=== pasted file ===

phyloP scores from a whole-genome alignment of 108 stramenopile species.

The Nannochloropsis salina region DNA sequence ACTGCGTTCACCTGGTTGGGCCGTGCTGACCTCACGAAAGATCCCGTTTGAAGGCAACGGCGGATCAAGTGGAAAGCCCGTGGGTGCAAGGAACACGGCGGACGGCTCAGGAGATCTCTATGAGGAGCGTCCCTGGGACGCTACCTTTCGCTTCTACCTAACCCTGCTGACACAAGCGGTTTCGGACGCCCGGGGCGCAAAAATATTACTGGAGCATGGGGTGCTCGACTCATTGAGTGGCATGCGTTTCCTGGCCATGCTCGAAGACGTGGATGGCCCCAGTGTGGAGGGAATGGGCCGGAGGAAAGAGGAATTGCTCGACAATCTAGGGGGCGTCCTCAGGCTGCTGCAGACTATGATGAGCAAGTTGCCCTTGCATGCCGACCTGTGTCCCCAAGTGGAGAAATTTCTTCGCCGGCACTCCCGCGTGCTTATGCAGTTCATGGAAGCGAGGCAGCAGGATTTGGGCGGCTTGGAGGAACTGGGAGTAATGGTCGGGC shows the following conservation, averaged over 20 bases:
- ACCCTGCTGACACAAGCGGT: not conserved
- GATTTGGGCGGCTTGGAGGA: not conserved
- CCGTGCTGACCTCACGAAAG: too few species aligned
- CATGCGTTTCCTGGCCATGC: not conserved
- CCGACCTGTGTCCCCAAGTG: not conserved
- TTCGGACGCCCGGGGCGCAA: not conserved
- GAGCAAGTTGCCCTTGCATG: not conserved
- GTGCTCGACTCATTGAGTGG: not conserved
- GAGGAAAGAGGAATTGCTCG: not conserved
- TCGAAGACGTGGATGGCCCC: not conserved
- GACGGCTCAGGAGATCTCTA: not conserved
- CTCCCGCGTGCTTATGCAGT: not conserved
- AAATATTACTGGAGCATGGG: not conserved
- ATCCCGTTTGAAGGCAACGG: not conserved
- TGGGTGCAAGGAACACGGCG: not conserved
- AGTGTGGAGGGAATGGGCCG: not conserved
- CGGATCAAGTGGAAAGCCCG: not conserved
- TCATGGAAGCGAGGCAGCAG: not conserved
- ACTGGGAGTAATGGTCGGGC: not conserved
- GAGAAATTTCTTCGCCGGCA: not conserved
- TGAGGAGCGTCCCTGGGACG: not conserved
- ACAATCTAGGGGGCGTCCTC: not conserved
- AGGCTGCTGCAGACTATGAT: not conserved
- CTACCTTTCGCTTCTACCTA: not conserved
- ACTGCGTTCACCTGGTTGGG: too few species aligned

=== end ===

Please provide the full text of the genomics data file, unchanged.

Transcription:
phyloP scores from a whole-genome alignment of 108 stramenopile species.

The Nannochloropsis salina region DNA sequence ACTGCGTTCACCTGGTTGGGCCGTGCTGACCTCACGAAAGATCCCGTTTGAAGGCAACGGCGGATCAAGTGGAAAGCCCGTGGGTGCAAGGAACACGGCGGACGGCTCAGGAGATCTCTATGAGGAGCGTCCCTGGGACGCTACCTTTCGCTTCTACCTAACCCTGCTGACACAAGCGGTTTCGGACGCCCGGGGCGCAAAAATATTACTGGAGCATGGGGTGCTCGACTCATTGAGTGGCATGCGTTTCCTGGCCATGCTCGAAGACGTGGATGGCCCCAGTGTGGAGGGAATGGGCCGGAGGAAAGAGGAATTGCTCGACAATCTAGGGGGCGTCCTCAGGCTGCTGCAGACTATGATGAGCAAGTTGCCCTTGCATGCCGACCTGTGTCCCCAAGTGGAGAAATTTCTTCGCCGGCACTCCCGCGTGCTTATGCAGTTCATGGAAGCGAGGCAGCAGGATTTGGGCGGCTTGGAGGAACTGGGAGTAATGGTCGGGC shows the following conservation, averaged over 20 bases:
- ACCCTGCTGACACAAGCGGT: not conserved
- GATTTGGGCGGCTTGGAGGA: not conserved
- CCGTGCTGACCTCACGAAAG: too few species aligned
- CATGCGTTTCCTGGCCATGC: not conserved
- CCGACCTGTGTCCCCAAGTG: not conserved
- TTCGGACGCCCGGGGCGCAA: not conserved
- GAGCAAGTTGCCCTTGCATG: not conserved
- GTGCTCGACTCATTGAGTGG: not conserved
- GAGGAAAGAGGAATTGCTCG: not conserved
- TCGAAGACGTGGATGGCCCC: not conserved
- GACGGCTCAGGAGATCTCTA: not conserved
- CTCCCGCGTGCTTATGCAGT: not conserved
- AAATATTACTGGAGCATGGG: not conserved
- ATCCCGTTTGAAGGCAACGG: not conserved
- TGGGTGCAAGGAACACGGCG: not conserved
- AGTGTGGAGGGAATGGGCCG: not conserved
- CGGATCAAGTGGAAAGCCCG: not conserved
- TCATGGAAGCGAGGCAGCAG: not conserved
- ACTGGGAGTAATGGTCGGGC: not conserved
- GAGAAATTTCTTCGCCGGCA: not conserved
- TGAGGAGCGTCCCTGGGACG: not conserved
- ACAATCTAGGGGGCGTCCTC: not conserved
- AGGCTGCTGCAGACTATGAT: not conserved
- CTACCTTTCGCTTCTACCTA: not conserved
- ACTGCGTTCACCTGGTTGGG: too few species aligned